mikron adj. "Jesus went on to say, 'In a little while'" - a little [and no longer you see me]. The adjective serves as an adverb of time, "in a short time, in a little while", modifying the present tense verb "to see" (best treated as futurisitic, "you will see"), "In a little while you will see me." The verb is further modified by a second adverb of time, ouketi, "no longer", reinforcing negative aspect, "and no further"; "in a day or so you're not going to see me", Peterson.

palin adv. "[and] then" - [and] again [a little and you will see me]. Sequential adverb expressing repetition; "but then in another day or so you will see me", Peterson.

oyesqe (oJraw) fut. "You will see [me]" - Barrett gives weight to the use of the future to express a seeing of the resurrection and the parousia of Jesus and "the period between them."


Harris suggests that the confusion of the disciples relates to two issues; "Why go away at all, if you will soon return?", and "How long or short is a little while?" Added to this is a further confusion, namely, how Jesus' going to the Father relates to his going and coming. This confusion prompts the disciples' exclamation "We have no idea what he's talking about!" v18.

oun "at this" - therefore. Inferential, establishing a logical connection, "so".

ek + gen. "[some] of [his disciples" - [some] from [the disciples of him said toward one another]. The preposition stands in the place of a partitive genitive; the nominative subject"some" is assumed.

hJmin dat. pro. "-" - [what is this he says] to us. Dative of indirect object.

oJti "because" - because [i go to the father]. The NIV, ESV, ... take the conjunction as introducing a causal clause, so Brown, although explaining what? Cf., v10 where this causal clause explains why the Paraclete convicts the world of its flawed righteousness, namely because Jesus is going to the Father and will send the Spirit to fulfill / complete his (Jesus') ministry. That surely is not the sense here, so possibly oJti is recitative, serving to introduce a dependent statement of direct speech expressing what Jesus says, namely that "I am going to the Father", so Ridderbos. "What does he mean when he says that he is going away to the Father?" Barclay. Yet, it seems more likely that oJti introduces an epexegetic clause serving as a parenthetical note by John explaining the key to understanding the not seeing, and then the seeing Jesus, so Fenton. If this is the case then the not seeing Jesus is related to his glorification, his lifting up (cross, resurrection, ascension, and enthronement), ie., his going to the Father. As for the seeing Jesus, although resting on the seeing Jesus on the day of resurrection, it pushes out to the parousia when we see Jesus coming, an event which similarly rests on Jesus going to the Father. The coming of the Paraclete during the intervening time of "grief / anxiety" to support the community of believers is also dependent on Jesus going to the Father.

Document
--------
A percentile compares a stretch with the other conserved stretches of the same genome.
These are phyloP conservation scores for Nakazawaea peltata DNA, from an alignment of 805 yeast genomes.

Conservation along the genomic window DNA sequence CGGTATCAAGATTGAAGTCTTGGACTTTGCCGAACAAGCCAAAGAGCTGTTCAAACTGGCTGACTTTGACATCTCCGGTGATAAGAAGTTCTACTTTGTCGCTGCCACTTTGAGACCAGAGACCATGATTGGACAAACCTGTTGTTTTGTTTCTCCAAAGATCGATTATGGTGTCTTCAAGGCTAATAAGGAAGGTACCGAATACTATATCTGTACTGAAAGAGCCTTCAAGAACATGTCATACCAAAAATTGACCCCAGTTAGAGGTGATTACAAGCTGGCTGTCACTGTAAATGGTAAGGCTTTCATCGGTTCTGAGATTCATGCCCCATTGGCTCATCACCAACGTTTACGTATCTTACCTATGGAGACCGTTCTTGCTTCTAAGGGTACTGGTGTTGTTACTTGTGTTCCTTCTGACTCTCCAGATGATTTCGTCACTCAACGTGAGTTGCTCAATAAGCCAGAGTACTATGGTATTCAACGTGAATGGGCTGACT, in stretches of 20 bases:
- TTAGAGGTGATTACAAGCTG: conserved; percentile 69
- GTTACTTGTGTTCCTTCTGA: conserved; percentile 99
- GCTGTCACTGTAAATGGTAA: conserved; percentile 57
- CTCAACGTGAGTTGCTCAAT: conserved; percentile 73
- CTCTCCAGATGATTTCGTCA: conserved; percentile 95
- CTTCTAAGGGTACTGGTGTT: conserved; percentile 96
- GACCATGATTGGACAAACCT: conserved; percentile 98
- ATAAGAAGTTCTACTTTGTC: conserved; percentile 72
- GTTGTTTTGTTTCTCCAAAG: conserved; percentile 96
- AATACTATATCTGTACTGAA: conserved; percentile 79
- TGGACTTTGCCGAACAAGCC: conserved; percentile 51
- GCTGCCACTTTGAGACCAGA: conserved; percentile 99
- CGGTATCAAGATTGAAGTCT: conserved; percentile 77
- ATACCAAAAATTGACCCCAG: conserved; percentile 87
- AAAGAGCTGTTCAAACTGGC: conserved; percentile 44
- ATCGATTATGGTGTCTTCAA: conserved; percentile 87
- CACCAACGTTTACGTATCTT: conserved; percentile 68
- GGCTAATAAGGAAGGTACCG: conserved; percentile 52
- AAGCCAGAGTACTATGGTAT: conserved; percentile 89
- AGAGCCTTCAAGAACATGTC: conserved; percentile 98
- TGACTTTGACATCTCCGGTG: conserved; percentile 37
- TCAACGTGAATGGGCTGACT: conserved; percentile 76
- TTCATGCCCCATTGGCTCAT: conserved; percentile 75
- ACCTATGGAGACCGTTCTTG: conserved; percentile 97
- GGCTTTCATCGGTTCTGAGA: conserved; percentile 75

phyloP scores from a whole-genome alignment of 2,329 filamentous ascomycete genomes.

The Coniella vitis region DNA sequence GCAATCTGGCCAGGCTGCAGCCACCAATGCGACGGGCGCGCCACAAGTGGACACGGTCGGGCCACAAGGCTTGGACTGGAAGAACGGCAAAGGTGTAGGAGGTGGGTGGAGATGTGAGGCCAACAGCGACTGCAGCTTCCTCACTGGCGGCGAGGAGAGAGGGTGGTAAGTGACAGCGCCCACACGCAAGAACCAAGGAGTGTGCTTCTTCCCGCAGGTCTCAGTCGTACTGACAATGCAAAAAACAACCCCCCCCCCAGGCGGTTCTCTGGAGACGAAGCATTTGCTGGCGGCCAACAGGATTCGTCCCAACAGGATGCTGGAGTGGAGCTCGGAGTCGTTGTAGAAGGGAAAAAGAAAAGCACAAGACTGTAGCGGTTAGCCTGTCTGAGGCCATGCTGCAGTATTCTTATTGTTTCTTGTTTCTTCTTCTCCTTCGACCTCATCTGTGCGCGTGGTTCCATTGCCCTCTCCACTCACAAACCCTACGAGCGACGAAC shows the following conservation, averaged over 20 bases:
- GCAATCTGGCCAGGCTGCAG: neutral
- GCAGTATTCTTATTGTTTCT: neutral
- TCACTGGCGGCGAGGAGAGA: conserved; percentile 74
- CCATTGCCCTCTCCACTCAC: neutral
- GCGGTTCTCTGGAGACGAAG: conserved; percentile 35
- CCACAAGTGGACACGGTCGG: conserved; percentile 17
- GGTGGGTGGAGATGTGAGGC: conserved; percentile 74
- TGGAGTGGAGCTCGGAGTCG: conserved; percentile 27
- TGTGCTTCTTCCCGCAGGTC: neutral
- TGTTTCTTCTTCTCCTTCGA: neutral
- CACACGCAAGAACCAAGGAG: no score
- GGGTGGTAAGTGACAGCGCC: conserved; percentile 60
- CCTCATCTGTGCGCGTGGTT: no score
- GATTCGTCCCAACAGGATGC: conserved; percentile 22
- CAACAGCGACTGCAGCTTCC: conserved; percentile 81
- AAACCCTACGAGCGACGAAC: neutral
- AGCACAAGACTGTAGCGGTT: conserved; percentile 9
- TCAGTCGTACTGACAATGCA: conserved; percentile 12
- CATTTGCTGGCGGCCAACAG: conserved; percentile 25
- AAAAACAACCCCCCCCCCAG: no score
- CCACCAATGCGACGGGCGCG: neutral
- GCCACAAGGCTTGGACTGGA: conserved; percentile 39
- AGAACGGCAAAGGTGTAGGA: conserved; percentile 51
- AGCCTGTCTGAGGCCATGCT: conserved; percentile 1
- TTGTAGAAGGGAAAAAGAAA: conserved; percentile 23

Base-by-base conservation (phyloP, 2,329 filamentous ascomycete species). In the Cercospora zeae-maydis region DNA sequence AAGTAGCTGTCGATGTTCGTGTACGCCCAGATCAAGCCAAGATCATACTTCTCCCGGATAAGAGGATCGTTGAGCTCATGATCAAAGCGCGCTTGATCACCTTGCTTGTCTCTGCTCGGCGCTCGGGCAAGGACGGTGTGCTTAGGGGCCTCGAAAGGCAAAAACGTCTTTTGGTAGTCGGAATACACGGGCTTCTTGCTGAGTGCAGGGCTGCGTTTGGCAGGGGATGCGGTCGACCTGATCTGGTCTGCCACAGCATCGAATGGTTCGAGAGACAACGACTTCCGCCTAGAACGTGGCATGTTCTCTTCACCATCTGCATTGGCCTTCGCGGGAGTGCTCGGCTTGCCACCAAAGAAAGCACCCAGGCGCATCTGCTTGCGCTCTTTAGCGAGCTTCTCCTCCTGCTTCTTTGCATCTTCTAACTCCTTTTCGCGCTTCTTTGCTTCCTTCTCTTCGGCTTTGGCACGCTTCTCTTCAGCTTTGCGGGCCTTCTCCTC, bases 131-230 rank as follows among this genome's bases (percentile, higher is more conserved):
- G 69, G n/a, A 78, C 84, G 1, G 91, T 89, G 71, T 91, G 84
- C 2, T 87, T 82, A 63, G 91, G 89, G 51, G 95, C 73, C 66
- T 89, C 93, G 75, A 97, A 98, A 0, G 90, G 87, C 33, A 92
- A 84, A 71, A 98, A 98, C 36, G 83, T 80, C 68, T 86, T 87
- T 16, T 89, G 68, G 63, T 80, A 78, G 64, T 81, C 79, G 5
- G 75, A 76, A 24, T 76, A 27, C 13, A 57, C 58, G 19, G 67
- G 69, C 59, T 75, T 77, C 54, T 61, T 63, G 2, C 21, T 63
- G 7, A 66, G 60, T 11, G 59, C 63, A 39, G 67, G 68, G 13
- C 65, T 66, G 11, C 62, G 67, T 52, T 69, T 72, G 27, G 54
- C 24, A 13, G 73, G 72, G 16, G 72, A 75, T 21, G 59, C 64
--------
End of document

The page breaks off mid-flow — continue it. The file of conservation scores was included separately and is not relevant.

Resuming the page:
oun "-" - therefore. Inferential, establishing a logical connection, "So they were saying", ESV.

elegon (legw) imperf. "they kept asking" - they were saying [what is this which he says the little. we do not know what he says]. The imperfect may serve to express iterative action, as NIV. The "what he says?" = "what he is talking about?", NRSV.


Jesus observed that the disciples "were wanting" to ask the meaning of "see" and "not see" "but were now reluctant to do so, perhaps because of his partially embarrassing answers to recent questions", Harris.

oJti "[Jesus saw] that" - [jesus knew] that. Introducing an object clause / dependent statement of perception expressing what Jesus knew, namely that they wanted to ask him about the not seeing and seeing.

erwtan (erwtaw) pres. inf. "[they wanted] to ask" - [they were wanting] to ask [him]. Complementary infinitive completing the sense of the verb "to want, will."

kai "so" - and. Here with an inferential sense, "and so ...."

autoiV dat. pro. "to them" - [he said] to them. Dative of indirect object.

peri + gen. "-" - about [this you seek = inquire]. Expressing reference / respect; "with respect to."

met (meta) "-" - with [one another]. Expressing accompaniment / association.

oJti "-" - that [i said, a little and you do not see me and again a little and you will see me]. Here epexegetic, specifying the content of toutou, "this"; "about this do you inquire with one another, namely that I said ........." "Are you discussing what I meant by saying, 'A little while and you do not behold me, and again ......", Rieu.